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Environment Agency in rain warning after UK battered by Storm Angus

Published 20/11/2016

Snow settles along the summit of the Snake Pass, on the A57, in the Peak District, Derbyshire.
Snow settles along the summit of the Snake Pass, on the A57, in the Peak District, Derbyshire.

Heavy rain will see parts of Britain already battered by Storm Angus at risk of further flooding in the next 24 hours.

Wet weather is expected to sweep across the south west and move north, causing damage and disruption as it falls on already saturated ground.

The Environment Agency said it is preparing to put up temporary defences "where necessary" and said rivers have been cleared to make sure water can flow freely.

Motorists are being warned not to drive through flood water and residents in at-risk areas have been advised to contact their local councils for sandbags to protect their homes.

An amber "be prepared" warning has been issued for Devon, where the worst of the rain is expected to hit in the early hours of Monday.

Exeter had already faced more than two inches (54mm) of rainfall overnight into Sunday - more than half of what is usually expected in the area for the entire month of November.

The West Midlands, Wales and north of England are all covered by a yellow "be aware" warning, with more than two inches (60mm) of rain forecast to fall in some places.

Alison Baptiste, national flood duty manager at the Environment Agency, said: " Large parts of southern England have already experienced the impacts of Storm Angus this weekend.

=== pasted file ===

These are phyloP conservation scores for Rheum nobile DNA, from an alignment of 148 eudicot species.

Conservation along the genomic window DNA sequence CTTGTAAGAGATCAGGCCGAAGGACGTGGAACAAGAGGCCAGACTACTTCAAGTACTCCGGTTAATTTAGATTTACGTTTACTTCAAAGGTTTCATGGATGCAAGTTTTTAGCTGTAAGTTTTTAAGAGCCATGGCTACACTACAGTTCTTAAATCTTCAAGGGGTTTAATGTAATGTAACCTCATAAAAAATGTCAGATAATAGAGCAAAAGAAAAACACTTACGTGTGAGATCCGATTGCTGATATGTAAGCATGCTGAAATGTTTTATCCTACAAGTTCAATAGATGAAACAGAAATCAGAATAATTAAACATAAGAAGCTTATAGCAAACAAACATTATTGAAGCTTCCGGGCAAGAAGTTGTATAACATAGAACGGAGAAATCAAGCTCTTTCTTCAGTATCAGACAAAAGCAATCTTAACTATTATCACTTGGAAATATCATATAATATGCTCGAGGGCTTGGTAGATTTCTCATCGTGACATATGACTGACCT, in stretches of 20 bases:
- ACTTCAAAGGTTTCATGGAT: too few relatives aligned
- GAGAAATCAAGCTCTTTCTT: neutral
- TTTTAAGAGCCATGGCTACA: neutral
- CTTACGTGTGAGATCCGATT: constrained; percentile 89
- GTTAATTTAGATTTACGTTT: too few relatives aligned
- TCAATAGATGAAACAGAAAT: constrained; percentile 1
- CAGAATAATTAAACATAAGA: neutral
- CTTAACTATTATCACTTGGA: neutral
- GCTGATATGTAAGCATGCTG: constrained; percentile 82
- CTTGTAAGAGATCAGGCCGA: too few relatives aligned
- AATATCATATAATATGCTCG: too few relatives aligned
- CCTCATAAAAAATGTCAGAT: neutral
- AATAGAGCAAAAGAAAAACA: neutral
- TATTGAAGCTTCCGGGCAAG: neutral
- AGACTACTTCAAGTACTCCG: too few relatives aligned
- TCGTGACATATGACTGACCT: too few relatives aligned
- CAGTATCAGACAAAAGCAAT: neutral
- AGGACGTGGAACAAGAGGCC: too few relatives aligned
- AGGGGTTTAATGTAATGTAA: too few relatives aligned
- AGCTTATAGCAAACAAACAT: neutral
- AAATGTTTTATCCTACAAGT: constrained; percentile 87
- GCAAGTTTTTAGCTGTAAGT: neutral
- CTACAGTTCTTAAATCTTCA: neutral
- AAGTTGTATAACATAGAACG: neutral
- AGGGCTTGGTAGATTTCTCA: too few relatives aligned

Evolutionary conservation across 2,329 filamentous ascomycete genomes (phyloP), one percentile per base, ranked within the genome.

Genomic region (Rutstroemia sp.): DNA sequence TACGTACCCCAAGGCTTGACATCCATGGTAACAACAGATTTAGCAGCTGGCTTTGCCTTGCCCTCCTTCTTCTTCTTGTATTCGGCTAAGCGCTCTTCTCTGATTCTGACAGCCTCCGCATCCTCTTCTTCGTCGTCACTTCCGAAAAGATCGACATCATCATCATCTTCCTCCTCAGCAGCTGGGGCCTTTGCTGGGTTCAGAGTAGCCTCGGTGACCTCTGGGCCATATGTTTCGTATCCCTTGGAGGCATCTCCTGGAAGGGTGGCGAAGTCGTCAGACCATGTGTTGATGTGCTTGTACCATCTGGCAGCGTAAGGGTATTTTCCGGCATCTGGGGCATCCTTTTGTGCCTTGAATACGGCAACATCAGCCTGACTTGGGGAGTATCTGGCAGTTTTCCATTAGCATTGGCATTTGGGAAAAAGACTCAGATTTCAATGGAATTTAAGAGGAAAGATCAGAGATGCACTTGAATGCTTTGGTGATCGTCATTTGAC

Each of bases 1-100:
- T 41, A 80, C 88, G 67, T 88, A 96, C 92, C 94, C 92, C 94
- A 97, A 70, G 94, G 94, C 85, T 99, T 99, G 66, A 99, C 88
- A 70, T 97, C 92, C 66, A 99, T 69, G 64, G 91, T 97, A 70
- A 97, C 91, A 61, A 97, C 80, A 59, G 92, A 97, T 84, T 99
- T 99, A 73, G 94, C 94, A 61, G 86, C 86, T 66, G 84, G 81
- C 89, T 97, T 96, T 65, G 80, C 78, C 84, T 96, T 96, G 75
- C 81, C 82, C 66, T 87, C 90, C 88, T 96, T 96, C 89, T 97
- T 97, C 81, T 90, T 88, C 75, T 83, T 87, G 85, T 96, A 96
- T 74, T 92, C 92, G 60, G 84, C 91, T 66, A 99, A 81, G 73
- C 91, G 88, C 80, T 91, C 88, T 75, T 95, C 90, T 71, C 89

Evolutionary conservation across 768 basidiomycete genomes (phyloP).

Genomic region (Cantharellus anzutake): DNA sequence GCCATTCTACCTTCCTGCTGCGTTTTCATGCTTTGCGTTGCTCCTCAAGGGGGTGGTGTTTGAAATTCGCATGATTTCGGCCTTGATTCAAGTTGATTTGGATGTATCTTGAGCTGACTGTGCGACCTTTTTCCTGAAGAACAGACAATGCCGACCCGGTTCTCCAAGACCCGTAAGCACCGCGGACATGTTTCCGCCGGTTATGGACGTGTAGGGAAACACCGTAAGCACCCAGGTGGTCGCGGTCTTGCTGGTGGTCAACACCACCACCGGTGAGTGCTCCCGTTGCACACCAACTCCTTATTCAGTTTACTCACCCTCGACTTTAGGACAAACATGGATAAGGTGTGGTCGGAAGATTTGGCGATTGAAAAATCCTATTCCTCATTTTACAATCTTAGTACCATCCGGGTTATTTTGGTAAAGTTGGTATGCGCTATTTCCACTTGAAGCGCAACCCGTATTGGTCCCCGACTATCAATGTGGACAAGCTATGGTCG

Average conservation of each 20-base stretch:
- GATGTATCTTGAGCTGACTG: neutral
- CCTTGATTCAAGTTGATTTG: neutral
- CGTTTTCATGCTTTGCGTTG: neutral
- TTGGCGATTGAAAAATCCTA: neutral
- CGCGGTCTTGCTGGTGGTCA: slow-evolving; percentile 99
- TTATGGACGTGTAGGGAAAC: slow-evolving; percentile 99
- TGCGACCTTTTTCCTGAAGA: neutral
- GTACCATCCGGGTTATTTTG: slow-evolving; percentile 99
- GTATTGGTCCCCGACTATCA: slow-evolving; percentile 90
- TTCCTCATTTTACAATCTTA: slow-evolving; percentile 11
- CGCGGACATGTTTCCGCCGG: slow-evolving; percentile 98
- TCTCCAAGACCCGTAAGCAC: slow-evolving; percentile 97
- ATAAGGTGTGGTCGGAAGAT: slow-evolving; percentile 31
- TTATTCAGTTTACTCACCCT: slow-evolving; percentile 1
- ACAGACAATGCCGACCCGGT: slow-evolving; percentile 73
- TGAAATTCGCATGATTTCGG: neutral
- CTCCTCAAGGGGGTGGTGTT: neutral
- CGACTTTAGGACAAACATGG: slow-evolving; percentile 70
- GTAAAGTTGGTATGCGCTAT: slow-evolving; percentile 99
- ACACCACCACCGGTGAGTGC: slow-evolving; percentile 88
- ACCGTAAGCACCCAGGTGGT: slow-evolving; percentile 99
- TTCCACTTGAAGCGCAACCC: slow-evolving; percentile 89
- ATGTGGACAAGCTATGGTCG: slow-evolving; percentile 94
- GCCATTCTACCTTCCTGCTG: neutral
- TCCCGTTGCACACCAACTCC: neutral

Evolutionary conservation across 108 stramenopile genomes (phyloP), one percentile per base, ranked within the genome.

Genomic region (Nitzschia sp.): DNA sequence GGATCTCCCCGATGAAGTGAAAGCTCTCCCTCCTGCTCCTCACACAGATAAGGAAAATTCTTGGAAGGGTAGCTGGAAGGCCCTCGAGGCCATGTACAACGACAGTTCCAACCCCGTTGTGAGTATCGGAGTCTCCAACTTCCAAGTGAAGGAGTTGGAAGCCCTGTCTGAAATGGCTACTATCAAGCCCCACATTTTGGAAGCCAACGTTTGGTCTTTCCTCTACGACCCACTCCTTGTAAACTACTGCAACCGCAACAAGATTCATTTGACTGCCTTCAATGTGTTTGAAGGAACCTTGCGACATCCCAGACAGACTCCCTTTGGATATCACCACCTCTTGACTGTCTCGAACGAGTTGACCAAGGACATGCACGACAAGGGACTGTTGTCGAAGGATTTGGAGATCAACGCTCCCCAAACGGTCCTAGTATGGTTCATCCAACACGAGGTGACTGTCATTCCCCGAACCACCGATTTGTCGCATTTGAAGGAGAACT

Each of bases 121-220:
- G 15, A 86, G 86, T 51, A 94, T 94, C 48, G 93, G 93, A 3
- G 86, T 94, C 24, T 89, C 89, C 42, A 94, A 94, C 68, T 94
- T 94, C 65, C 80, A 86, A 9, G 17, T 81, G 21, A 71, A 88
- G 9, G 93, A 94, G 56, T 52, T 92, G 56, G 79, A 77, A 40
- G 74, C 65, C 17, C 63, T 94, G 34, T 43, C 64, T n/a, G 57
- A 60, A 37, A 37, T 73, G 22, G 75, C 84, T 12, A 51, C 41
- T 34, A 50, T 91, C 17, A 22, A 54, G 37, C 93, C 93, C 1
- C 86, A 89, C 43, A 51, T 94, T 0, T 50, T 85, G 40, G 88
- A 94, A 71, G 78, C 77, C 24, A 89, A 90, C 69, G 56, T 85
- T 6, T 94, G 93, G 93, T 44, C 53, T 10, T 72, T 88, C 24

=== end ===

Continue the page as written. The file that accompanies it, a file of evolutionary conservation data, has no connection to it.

"With more heavy rain on its way, people in the north and south west need to be prepared for the risk of flooding.

"Environment Agency teams have been out working through the night and we are now preparing for further flooding as rain continues over the next couple of days.

"People should remember not to drive through flood water and be aware travel may be disrupted.

"Environment Agency teams will clear blockages in rivers, continue to issue flood warnings and may operate flood gates and sea defences."

Storm Angus, the first named storm of the season which moved off into the North Sea by about midday on Sunday, brought gusts of more than 80mph and caused power cuts for more than 1,000 homes in the south west.

Eleven crew members had to be rescued from a cargo ship after it crashed into a stone barge off the coast of Dover and began taking on water.

The other 12 remained on board as they worked alongside the coastguard to bring the ship into port.

Fire crews in Devon spent Sunday pumping out flooded properties and roads , and warned many of those same areas are due to be hit by wet weather again.

Devon and Somerset Fire and Rescue Service station manager Martin Bayet advised people to take precautions and call 999 "if they are concerned for their safety".

He said: "There is likely to be a lot of surface water on country roads, particularly around Braunton, so motorists should be wary of the possibility of flooded roads, take notice of road closure signs and not attempt to drive through floodwater."

Wind speeds of up to 50mph are expected on Monday and the persistent downpours in the south-west early on in the day are likely to be followed by thundery showers, the Met Office warned.

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